Social Security and Welfare Reform

The overall benefits cap - more politics than policy

  • Published: Apr 04, 2013
  • Authors: Adam Tinson, Tom MacInnes
  • Category: Social Security and Welfare Reform

This week, we are posting a series of blogs that look at the main changes to social security benefits introduced this ‘Black April’.

Today we are looking at the overall benefit cap, designed to prevent working-age households from receiving more than average earnings from benefit payments. This is equivalent to £350 a week for single childless adults and £500 a week for couples or those with children. The benefit cap is designed to affect those who are workless, and so those receiving Working Tax Credit (WTC) or who work enough hours to be eligible for WTC are exempt.

The benefits counted for the cap include the main out of work benefits and means tested benefits such as housing benefit, child benefit and child tax credit.  Most disability and some sickness related benefits exempt the recipient from the cap. For a full list of included and exempt benefits, click here.

DWP estimates that 56,000 households will be affected by the benefit cap, and the average loss is £93 a week. In cash terms, this is expected to save around £275m in 2013-14 and 2014-15 (£270m and £265m in 2012-13 prices)*. A leaked letter from Eric Pickles’ office to the Prime Minister suggests that the cost estimates do not include those borne by the local authorities from the increase in homelessness and temporary accommodation. In fact, the letter notes ‘we think it is likely that the policy as it stands will generate a net cost.’ The letter said the overall benefit cap could produce 20,000 additional homelessness acceptances and may stall affordable house building.

One of the intended consequences of the overall benefit cap is that low-income families will move out of expensive areas. In fact, there is some evidence of this already happening in the private rented sector, where a similar cap was introduced in 2011. One could expect this to be repeated with the introduction of the overall benefit cap.

But the policy is also intended to send messages; of all the changes brought in this month, it is the most political. To that end, it has been successful – it is frequently cited as one of the Coalition’s most popular policies. Examples of families claiming £50,000 or even £100,000 per year under the previous system are frequently rolled out, irrespective of their rarity in real life (see the Chancellor’s speech this week for a recent example). The change actually affects very few people, but the signals it sends out are strong.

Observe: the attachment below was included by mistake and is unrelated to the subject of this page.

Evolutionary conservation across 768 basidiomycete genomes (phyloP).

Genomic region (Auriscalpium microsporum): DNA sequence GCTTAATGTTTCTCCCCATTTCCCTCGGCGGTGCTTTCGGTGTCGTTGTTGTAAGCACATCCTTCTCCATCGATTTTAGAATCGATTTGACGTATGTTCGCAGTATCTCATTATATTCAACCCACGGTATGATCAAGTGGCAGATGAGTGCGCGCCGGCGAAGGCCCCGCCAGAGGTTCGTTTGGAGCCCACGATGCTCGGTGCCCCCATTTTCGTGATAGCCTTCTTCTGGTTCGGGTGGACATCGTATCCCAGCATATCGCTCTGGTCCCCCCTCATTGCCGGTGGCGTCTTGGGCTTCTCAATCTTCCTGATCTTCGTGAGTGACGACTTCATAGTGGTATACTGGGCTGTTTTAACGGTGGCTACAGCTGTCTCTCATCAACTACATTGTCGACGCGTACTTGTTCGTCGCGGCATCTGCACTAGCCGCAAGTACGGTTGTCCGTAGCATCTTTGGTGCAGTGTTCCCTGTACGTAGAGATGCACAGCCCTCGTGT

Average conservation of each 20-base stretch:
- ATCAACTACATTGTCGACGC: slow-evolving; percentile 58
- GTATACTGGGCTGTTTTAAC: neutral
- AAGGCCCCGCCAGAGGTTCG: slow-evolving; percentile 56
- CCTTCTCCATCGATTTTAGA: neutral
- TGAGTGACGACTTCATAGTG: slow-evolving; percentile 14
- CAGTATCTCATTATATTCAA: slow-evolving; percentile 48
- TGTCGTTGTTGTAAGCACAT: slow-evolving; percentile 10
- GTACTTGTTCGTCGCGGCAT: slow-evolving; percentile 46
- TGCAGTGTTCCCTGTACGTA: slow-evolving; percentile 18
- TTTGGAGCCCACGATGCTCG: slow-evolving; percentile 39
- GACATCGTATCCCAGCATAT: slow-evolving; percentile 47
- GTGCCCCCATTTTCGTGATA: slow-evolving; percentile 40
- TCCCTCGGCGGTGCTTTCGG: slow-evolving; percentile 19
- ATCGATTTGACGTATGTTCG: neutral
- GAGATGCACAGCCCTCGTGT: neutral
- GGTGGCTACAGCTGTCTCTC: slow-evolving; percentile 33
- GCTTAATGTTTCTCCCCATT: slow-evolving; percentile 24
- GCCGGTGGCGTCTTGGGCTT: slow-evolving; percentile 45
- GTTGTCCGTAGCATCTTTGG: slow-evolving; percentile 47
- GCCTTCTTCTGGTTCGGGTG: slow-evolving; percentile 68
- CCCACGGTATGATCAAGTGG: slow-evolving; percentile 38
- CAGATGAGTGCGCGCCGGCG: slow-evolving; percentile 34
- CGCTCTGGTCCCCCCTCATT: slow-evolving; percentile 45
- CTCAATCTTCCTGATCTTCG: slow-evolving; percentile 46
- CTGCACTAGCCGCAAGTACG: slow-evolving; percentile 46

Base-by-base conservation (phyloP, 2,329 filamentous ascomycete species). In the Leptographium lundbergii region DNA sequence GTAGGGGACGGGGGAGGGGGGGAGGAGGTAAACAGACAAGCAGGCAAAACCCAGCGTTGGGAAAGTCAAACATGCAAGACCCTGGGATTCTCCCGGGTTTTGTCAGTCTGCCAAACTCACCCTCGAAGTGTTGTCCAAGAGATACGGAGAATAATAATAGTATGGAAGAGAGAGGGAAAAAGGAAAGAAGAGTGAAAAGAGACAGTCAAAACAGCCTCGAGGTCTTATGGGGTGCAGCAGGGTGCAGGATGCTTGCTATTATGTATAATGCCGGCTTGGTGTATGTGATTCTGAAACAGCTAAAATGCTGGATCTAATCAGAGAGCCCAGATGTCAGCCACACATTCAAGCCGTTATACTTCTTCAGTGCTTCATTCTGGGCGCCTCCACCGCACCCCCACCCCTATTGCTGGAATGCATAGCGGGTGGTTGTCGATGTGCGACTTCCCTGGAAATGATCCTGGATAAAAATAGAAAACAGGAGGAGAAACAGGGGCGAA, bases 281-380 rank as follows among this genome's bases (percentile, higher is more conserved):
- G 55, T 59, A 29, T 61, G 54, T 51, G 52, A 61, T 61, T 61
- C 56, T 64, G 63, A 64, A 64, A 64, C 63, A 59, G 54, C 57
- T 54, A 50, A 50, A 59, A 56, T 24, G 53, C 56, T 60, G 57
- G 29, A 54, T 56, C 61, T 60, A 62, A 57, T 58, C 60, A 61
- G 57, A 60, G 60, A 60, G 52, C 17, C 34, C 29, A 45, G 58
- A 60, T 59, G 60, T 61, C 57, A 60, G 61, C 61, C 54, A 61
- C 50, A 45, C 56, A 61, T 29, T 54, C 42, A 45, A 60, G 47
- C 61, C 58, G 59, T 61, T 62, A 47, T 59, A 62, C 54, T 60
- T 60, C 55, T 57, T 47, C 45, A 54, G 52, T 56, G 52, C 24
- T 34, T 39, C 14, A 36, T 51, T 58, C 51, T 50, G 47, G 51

The cap further erodes the idea that housing benefit will fully cover rent leaving the personal allowance to be spent on everything else. This is an extension of the principles in both the LHA cap and the introduction of council tax support, so in itself is not a new principle. What is really new about this cap is that it restricts the amount of money payable in child support. Beyond a certain family size, the amount received in benefit stops increasing.

Putting to one side whether or not these principles are correct, the second of them at least has never really been made explicit. If the amount of child support families can claim is to be capped at – say – four children, the government should say as much. This is a big change.

The cap is currently set at the level of average household earnings. Coincidentally, the cap of £500 is more or less the poverty threshold before housing costs for a couple with four small children. This is certainly more generous than, say, job seeker’s allowance for two adults without children, which comes nowhere near the poverty line.

Whether the level of the cap is problematic is at least debatable. Whether the way the change is being implemented is not. Suddenly cutting the amount of money a family receives by more than £90 a week on average is a huge hit which leaves them with stark choices to make. That a family should move house is a consequence the government would clearly be happy with. That it might be more economical for that family to split up is surely not. If ever a change should be made with long transitional arrangements then the introduction of a limit on the number of children for which the state will offer support must be it.

In any list of welfare reforms, restricting the amount paid to a small group of people would not be our priority. It is lamentable that such a policy has been allowed to dominate any meaningful discussion of social security. At some point, a government will have to come along –history shows that it could be of the left or the right – to sort out the mess caused by reforms designed to serve political rather than practical ends. 

*Since this blog was published, the government has revised its figures. The number of households thought to be affected is now 40,000 according to a more recent impact assessment. The Treasury also lists the savings from the benefit cap as £110m in 2013-14 and £185m a year subsequently, contrary to DWP’s initial impact assessment.

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